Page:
100%

Scanned image of the page. Keyboard directions: use + to zoom in, - to zoom out, arrow keys to pan inside the viewer.

Page Options

Download this Issue

Share

Something wrong?

Something wrong with this page? Report problem.

Rights / Permissions

This collection, digitized in collaboration with the Michigan Daily and the Board for Student Publications, contains materials that are protected by copyright law. Access to these materials is provided for non-profit educational and research purposes. If you use an item from this collection, it is your responsibility to consider the work's copyright status and obtain any required permission.

March 28, 1988 - Image 4

Resource type:
Text
Publication:
The Michigan Daily, 1988-03-28

Disclaimer: Computer generated plain text may have errors. Read more about this.

OPINION
Page 4 Monday, March 28, 1988 The Michigan Daily

Edited and managed by students at The University of Michigan
Vol. XCVIII, No. 119 420 Maynard St.
Ann Arbor, MI 48109
Unsigned editorials represent a majority of the Daily's Editorial Board. All other
cartoons, signed articles, and letters do not necessarily represent the opinion
of the Daily.
The dolphin holocaust

Stabilize students'

rents

DOLPHINS ARE BEING MASSACRED
by the thousands in the eastern tropic
Pacific Ocean by tuna companies; this
has prompted the Earth Island Institute
(ElI) to call for a boycott of all tuna
products.
Tuna companies, such as Star-kist
and Chicken of the Sea, have killed over
six million dolphins since the early
1960s according to the conservative
figures of the U.S. National Marine
Fishery Service. A boycott of tuna
should be respected in the hopes that the
tuna fishing industry ends its carnage
against dolphins.
The threat to the dolphins arises when
tuna fishing companies net dolphins
along with their catch of tuna. Schools
of'tuna often follow the dolphins, so
fishing fleets look for their tuna around
dolphins. Since dolphins are mammals,
they must come to the surface to breathe
air, and therefore are much easier to see
than the tuna. The fleets employ
helicopters to search out the dolphins
and direct the fishing fleets to those
locations.
This method of searching tuna used
by selected tuna fishing fleets usually
results in horrendous massacres of
dolphins. The dolphins get caught in the
nets the boats set out for the tunas, and
end up drowning because they can't get
to the surface for air. Other dolphins die
from being crushed in nets filled with
tons of tuna.
Special holes in the nets are designed
to let dolphins out, and, according to the
U.S. tuna fishing fleet, a very dubious
figure of 95 percent of the dolphins are
'saved.
The "success" rate, however, is
misleading. A CBS News documentary
showed that in the last two years, over
200,000 dolphins were killed by this
fishing method. The ElI says the U.S.
Fleet alone is responsible for about
20,000 deaths a year. Clearly, the
Support
L ESBIAN AND GAY awareness week
kicks off at noon on the Diag with a
rally for gay and lesbian rights. These
events should be strongly supported
and attended by all students interested
in ending the anti-gay and lesbian big-
otry rampant at the University.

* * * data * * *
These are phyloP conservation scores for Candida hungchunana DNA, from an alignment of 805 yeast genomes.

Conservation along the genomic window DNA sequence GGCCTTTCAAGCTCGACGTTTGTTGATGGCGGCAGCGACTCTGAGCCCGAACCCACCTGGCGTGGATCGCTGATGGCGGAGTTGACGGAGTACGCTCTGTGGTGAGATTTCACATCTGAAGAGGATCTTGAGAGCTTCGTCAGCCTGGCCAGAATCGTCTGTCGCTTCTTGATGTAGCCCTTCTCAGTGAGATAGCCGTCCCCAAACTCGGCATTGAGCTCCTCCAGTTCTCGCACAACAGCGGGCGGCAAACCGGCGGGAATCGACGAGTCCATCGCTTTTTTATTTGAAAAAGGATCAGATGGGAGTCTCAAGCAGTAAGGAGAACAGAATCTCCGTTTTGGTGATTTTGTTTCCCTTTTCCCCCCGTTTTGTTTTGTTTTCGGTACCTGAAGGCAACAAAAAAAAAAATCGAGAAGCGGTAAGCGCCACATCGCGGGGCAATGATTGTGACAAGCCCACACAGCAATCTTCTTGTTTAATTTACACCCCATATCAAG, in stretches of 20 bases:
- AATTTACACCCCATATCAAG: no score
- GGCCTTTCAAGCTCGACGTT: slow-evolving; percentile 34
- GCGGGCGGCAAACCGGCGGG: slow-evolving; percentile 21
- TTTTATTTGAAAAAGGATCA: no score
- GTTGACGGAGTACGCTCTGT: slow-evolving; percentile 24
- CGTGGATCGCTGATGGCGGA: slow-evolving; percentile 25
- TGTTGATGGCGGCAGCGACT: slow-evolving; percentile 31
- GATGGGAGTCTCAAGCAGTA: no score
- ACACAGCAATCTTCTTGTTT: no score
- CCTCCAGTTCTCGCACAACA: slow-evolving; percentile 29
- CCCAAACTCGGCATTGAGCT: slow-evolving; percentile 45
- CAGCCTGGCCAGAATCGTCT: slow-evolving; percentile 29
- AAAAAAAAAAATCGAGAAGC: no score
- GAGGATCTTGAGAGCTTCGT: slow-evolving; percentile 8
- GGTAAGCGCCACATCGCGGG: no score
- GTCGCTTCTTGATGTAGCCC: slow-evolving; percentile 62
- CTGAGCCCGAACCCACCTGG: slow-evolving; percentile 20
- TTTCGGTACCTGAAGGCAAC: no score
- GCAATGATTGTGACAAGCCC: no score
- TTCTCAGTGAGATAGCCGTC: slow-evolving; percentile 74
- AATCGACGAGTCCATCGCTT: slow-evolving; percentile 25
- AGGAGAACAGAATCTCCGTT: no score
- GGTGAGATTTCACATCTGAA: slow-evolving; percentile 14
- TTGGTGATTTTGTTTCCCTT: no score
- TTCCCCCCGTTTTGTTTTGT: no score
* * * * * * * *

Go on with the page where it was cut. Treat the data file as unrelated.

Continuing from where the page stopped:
Gays comprise at least ten percent of
American society and thirteen percent
of the University community and
deserve inclusion in the regental bylaw
14.06 against discrimination. The
University of Michigan Board of
Regents, however, has refused to
include sexual orientation as a form of
discrimination prohibited openly by the
University.
The remarks made by Regent Deane
Baker (R-Ann Arbor) at several past
regents meetings are even more
vicious. Baker has said, "I know of
instances of homosexuality on this
campus which I cannot and will not
tolerate...." It is outrageous that the
regents are unwilling to protect more
than ten percent of the student
population from open attacks and
discrimination.
The administration is dead set against
advancing gay and lesbian rights. Not
only did Interim President Robben
Fleming prevent a conference on gay
rights from taking place on campus
during his previous reign as University

attempts made by the tuna companies to
save the dolphins are nowhere near
enough.
Legislation to protect the dolphins has
been in affect for over a decade. The
Marine Mammal Protection Act sets
quotas on dolphins killed by the U.S.
fleet. Currently, the quota is 20,500, but
it has declined from the much higher
figures originally set. It is a strange
coincidence that as the quota became
more stringent, the number of boats in
the fishing fleet has declined.
In 1982, there were 100 boats, now
there are only 35. The missing boats
weren't sunk by Moby Dick, but have
just switched flags, so they are no
longer under U.S. jurisdiction. This
allows tuna companies to kill dolphins
without fear of retribution.
The ElI is a non-profit organization
comprised of scientists and researchers
working to preserve our environment. It
has international credibility, and its
warnings about the threat to dolphins
should be heeded. Most of the tuna
caught in the world is caught without the
aid of dolphins, so it is not unreasonable
to ask the tuna fleets of the Pacific to
switch tuna catching methods. Until the
change, all tuna should be boycotted in
protest of the horrendous dolphins
massacres, which have resulted in 6
million killed. Save the dolphins.
To voice your protest to the tuna
companies involved please contact the
ElI at the following address for a list of
the murderers:
Earth Island Institute
Save the Dolphins Project
300 Broadway, Suite 28
San Fransisco, CA 94133
Attn: David R. Brower, Chair